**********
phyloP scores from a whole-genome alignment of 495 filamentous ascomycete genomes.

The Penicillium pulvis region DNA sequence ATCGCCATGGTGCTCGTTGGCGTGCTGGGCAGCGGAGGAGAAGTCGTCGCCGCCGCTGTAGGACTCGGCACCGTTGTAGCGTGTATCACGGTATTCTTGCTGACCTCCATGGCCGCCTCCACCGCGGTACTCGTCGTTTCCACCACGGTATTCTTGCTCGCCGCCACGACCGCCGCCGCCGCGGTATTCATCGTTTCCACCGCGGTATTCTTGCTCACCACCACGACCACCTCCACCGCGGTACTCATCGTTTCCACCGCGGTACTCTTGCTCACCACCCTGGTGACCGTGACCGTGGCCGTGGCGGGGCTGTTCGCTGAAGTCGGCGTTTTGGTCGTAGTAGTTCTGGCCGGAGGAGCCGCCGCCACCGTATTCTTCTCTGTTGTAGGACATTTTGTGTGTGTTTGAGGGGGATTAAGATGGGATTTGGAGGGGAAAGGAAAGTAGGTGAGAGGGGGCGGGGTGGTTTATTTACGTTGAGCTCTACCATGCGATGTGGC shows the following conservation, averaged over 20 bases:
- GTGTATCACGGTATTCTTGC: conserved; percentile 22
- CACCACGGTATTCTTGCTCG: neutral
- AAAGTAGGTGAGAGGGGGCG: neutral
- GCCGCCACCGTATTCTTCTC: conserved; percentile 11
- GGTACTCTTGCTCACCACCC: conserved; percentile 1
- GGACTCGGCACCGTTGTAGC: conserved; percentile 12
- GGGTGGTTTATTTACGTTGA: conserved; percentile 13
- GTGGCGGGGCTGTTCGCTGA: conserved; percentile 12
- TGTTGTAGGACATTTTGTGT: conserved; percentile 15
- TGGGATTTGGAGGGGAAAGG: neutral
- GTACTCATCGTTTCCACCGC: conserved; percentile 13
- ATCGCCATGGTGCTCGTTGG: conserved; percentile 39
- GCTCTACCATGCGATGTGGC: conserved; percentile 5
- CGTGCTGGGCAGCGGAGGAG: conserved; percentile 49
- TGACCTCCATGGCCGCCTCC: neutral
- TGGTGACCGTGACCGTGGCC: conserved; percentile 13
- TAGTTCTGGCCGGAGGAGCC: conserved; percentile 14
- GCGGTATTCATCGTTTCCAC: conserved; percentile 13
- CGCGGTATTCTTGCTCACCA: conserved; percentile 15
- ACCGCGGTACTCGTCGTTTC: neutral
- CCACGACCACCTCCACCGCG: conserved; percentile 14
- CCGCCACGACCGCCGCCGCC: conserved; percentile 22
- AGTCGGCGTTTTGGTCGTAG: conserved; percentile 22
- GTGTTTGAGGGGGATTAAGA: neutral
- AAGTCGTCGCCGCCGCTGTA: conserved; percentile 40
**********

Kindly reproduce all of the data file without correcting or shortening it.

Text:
phyloP scores from a whole-genome alignment of 495 filamentous ascomycete genomes.

The Penicillium pulvis region DNA sequence ATCGCCATGGTGCTCGTTGGCGTGCTGGGCAGCGGAGGAGAAGTCGTCGCCGCCGCTGTAGGACTCGGCACCGTTGTAGCGTGTATCACGGTATTCTTGCTGACCTCCATGGCCGCCTCCACCGCGGTACTCGTCGTTTCCACCACGGTATTCTTGCTCGCCGCCACGACCGCCGCCGCCGCGGTATTCATCGTTTCCACCGCGGTATTCTTGCTCACCACCACGACCACCTCCACCGCGGTACTCATCGTTTCCACCGCGGTACTCTTGCTCACCACCCTGGTGACCGTGACCGTGGCCGTGGCGGGGCTGTTCGCTGAAGTCGGCGTTTTGGTCGTAGTAGTTCTGGCCGGAGGAGCCGCCGCCACCGTATTCTTCTCTGTTGTAGGACATTTTGTGTGTGTTTGAGGGGGATTAAGATGGGATTTGGAGGGGAAAGGAAAGTAGGTGAGAGGGGGCGGGGTGGTTTATTTACGTTGAGCTCTACCATGCGATGTGGC shows the following conservation, averaged over 20 bases:
- GTGTATCACGGTATTCTTGC: conserved; percentile 22
- CACCACGGTATTCTTGCTCG: neutral
- AAAGTAGGTGAGAGGGGGCG: neutral
- GCCGCCACCGTATTCTTCTC: conserved; percentile 11
- GGTACTCTTGCTCACCACCC: conserved; percentile 1
- GGACTCGGCACCGTTGTAGC: conserved; percentile 12
- GGGTGGTTTATTTACGTTGA: conserved; percentile 13
- GTGGCGGGGCTGTTCGCTGA: conserved; percentile 12
- TGTTGTAGGACATTTTGTGT: conserved; percentile 15
- TGGGATTTGGAGGGGAAAGG: neutral
- GTACTCATCGTTTCCACCGC: conserved; percentile 13
- ATCGCCATGGTGCTCGTTGG: conserved; percentile 39
- GCTCTACCATGCGATGTGGC: conserved; percentile 5
- CGTGCTGGGCAGCGGAGGAG: conserved; percentile 49
- TGACCTCCATGGCCGCCTCC: neutral
- TGGTGACCGTGACCGTGGCC: conserved; percentile 13
- TAGTTCTGGCCGGAGGAGCC: conserved; percentile 14
- GCGGTATTCATCGTTTCCAC: conserved; percentile 13
- CGCGGTATTCTTGCTCACCA: conserved; percentile 15
- ACCGCGGTACTCGTCGTTTC: neutral
- CCACGACCACCTCCACCGCG: conserved; percentile 14
- CCGCCACGACCGCCGCCGCC: conserved; percentile 22
- AGTCGGCGTTTTGGTCGTAG: conserved; percentile 22
- GTGTTTGAGGGGGATTAAGA: neutral
- AAGTCGTCGCCGCCGCTGTA: conserved; percentile 40